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that end a tentative contract has been drafted and submitted to the Imperial irrigation district. It is apparent that construction and Operation under both of these contracts can not proceed independently. Mr. Holt, the representative of the district, repeatedly represented to the department that he is favorably disposed toward inclusion of the mesa lands, or a part thereof, in the irrigation district, and of making provision for the reclamation of such lands to be reclaimed through an all-American canal. It has become more and more apparent in the course of these negotiations that an all-American canal is an extensive and expensive proposition, in the construction of which all interests that may possibly be benefited thereby should cooperate and contribute, and the department is favorably disposed toward working out some feasible plan of accomplishing this object. The Reclamation Service is now, in cooperation with the Imperial irrigation district, making a survey with a view to determning the feasbility of an allAmerican canal. To require you to proceed at this time under alternative (a) might result in a useless duplication of work. Under the circumstances, therefore, it is deemed advisable at this time not to take action under either alternative (a) or (b), but rather to grant your request for more time by suspending further action at the present. This will give an opportunity to consider the results of the surveys and investigations now in progress and will afford your company and the people of the Imperial irrigation district an opportunity to consider further the advisability and ways and means of bringing in the mesa lands. Cordially, yours,
E. C. BRADLEY, Assistant to the Secretary.
Mr. Rose. I would like to ask Mr. Davis just one question there. Mr. HAYDEN. Let me ask him one first, if you please. Do you consider that the contract which was entered into by the Secretary of the Interior with the Imperial irrigation district, authorizing connection with the Laguna Dam, is in conflict with the contract of Mr. Rose? Mr. DAVIS. I think it is somewhat. It seems to me so. Mr. HAYDEN. Then the statement in this letter that it is apparent that construction and operation under both of these contracts can no independently is correct? r. DAVIs. Yes, sir; they ought not to, is the meaning of that— that is, there would be duplication and waste. Mr. HAYDEN. So that if the contract with the Imperial irrigation district is carried out it would certainly be necessary to modify the Rose contract to some extent, wherein there was conflict? Mr. DAvis. You mean the contract with the Imperial irrigation district 2 Mr. HAYDEN. To connect with the Laguna Dam, the existing cono: if it was carried out, the Rose contract could not be carried Out Mr. DAVIS. There are to some extent two contracts for the same thing, and they conflict. Mr. HAYDEN. Both providing for the all-American canal? Mr. DAVIs. Yes, sir. Mr. HAYDEN. In this connection, Mr. Chairman, I also desire to read into the record a letter by the Acting Secretary of the Interior, Mr. Vogelsang, under date of April 27, 1918, written shortly after the letter which I just read:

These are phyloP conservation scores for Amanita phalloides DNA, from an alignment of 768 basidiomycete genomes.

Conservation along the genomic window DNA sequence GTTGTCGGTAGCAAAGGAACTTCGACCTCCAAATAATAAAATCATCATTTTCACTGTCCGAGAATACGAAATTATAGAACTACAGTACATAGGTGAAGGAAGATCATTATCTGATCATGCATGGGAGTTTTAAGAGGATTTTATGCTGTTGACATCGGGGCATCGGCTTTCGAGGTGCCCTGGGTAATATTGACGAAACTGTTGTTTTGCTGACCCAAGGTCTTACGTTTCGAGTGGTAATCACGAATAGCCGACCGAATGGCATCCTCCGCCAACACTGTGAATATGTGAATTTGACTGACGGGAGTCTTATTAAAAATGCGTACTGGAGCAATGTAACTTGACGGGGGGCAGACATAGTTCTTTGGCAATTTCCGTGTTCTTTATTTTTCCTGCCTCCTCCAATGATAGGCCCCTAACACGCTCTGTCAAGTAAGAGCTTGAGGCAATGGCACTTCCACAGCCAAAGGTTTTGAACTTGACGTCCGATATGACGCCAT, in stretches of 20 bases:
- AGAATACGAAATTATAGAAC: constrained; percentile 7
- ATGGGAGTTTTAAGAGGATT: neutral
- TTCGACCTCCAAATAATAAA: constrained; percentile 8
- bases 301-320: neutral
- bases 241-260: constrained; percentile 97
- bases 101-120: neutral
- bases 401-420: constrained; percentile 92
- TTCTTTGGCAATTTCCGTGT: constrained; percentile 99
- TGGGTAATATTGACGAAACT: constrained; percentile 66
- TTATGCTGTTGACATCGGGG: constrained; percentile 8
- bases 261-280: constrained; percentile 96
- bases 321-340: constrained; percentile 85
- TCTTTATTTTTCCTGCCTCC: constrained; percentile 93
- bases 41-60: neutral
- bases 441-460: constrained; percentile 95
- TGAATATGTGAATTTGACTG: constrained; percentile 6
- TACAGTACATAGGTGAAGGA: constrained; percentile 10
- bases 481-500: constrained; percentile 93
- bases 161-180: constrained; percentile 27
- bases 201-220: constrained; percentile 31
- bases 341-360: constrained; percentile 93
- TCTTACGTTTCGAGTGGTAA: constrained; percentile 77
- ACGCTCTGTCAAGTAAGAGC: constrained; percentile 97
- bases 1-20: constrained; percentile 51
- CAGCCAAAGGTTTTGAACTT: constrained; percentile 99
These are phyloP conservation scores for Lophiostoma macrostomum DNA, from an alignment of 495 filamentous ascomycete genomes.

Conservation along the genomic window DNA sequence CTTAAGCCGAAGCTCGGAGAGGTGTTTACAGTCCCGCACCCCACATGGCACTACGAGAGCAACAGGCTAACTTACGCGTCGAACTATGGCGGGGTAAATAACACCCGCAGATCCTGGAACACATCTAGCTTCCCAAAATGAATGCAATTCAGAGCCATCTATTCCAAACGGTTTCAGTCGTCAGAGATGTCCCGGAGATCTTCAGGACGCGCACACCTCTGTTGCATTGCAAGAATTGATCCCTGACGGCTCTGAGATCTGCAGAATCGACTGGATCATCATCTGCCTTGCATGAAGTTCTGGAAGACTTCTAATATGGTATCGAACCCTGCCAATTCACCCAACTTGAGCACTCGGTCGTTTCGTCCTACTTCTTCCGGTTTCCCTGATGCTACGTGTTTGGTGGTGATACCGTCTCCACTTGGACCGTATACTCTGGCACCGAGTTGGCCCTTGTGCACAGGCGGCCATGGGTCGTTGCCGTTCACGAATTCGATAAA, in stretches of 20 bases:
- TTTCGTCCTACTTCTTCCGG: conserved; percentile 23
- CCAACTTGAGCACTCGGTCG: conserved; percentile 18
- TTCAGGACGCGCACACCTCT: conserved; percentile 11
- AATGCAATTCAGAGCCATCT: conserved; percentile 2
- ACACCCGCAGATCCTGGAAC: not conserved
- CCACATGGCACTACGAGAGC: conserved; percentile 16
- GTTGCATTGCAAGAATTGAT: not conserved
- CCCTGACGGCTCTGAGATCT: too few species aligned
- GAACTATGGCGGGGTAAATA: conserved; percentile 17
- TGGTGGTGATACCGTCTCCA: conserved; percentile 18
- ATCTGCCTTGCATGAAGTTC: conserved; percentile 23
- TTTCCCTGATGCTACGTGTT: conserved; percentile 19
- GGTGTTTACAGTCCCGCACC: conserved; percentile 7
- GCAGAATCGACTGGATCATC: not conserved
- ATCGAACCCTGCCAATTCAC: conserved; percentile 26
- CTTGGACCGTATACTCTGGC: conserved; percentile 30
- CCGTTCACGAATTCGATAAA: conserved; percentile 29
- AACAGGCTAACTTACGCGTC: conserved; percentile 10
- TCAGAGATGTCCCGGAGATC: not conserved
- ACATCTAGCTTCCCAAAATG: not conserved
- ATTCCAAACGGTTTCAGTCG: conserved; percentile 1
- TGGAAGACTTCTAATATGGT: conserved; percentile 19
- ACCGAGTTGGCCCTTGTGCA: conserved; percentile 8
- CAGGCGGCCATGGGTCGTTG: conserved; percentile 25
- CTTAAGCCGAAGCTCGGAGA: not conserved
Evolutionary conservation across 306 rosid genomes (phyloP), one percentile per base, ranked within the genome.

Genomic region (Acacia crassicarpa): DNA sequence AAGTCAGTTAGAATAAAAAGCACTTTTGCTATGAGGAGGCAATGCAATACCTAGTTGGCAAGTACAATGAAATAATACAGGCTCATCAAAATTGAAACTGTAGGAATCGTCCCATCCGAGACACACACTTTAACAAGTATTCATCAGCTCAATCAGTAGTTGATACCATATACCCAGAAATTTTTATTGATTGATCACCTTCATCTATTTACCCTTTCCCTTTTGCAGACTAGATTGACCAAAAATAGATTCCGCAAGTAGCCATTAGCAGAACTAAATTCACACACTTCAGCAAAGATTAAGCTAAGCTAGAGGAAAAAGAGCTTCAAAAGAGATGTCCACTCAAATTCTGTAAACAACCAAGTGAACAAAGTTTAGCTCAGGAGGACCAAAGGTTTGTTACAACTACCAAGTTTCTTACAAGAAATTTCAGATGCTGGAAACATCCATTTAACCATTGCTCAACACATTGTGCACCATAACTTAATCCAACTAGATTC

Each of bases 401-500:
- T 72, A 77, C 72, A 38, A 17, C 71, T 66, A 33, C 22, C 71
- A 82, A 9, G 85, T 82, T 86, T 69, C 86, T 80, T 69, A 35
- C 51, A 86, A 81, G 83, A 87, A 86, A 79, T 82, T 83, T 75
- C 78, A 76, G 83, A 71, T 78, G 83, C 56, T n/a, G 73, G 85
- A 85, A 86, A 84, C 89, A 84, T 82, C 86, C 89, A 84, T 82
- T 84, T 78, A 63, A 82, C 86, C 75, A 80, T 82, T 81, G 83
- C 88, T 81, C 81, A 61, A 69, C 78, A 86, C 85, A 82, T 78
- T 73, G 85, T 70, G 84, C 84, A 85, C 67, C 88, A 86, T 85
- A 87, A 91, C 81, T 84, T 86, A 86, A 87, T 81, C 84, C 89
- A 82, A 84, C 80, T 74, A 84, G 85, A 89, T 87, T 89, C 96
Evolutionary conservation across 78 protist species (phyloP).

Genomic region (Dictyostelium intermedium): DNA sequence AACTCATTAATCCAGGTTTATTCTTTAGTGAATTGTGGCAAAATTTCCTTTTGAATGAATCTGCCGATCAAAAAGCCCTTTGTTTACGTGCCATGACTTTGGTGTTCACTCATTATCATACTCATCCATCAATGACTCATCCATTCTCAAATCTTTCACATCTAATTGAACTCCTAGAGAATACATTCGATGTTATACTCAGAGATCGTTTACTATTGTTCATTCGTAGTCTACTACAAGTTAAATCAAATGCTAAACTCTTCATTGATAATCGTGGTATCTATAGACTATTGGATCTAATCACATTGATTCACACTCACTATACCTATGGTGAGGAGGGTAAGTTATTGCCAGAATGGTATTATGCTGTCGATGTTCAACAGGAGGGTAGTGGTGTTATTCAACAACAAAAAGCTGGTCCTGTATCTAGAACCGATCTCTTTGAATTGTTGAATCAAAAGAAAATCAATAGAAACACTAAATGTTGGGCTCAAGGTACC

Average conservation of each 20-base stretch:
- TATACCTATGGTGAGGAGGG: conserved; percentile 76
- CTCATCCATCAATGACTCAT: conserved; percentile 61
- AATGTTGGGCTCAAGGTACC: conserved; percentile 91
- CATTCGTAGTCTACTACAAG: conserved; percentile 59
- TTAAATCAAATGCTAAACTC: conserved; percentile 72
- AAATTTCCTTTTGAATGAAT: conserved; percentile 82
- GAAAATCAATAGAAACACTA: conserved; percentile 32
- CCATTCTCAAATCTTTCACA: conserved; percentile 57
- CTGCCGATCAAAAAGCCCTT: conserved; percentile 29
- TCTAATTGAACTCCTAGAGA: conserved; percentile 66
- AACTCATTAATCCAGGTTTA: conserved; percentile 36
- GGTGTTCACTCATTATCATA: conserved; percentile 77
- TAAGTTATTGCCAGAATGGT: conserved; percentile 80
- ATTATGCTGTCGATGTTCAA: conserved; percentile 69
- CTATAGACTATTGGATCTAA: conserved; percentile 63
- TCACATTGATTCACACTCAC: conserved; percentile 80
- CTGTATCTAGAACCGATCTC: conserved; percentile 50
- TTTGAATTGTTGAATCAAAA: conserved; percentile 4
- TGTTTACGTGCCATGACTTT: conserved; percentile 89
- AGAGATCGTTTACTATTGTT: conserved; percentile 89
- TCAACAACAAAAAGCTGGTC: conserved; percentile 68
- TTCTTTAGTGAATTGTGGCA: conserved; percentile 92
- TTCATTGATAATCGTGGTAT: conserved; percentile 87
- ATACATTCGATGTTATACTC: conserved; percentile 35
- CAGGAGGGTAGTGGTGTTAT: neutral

DEPARTMENT of THE INTERIOR, - Washington, April 27, 1918.
The REGISTER AND RECEIVER,
GENTLEMEN: The attention of the department has been directed to the fact that inquiries have been made at your office as to whether persons who at pres
ent purchase stock in the Imperial Laguna Water Co. will be granted preference rights to file on public lands of the United States in the event the company's irrigation system is constructed.
July 6, 1917, the Secretary approved a form of contract providing for preliminary surveys and investigations for the project of the Imperial Laguna Water Co. and for the carrying forward of its plan if found feasible. Section 7 of the contract expressly provided that pending completion of all payments to be made to the United States under the contract or pending the prior termination of the contract the company should not dispose of any of its stock or rights to the use of water, except upon such terms and conditions as shall have been approved by the Secretary of the Interior.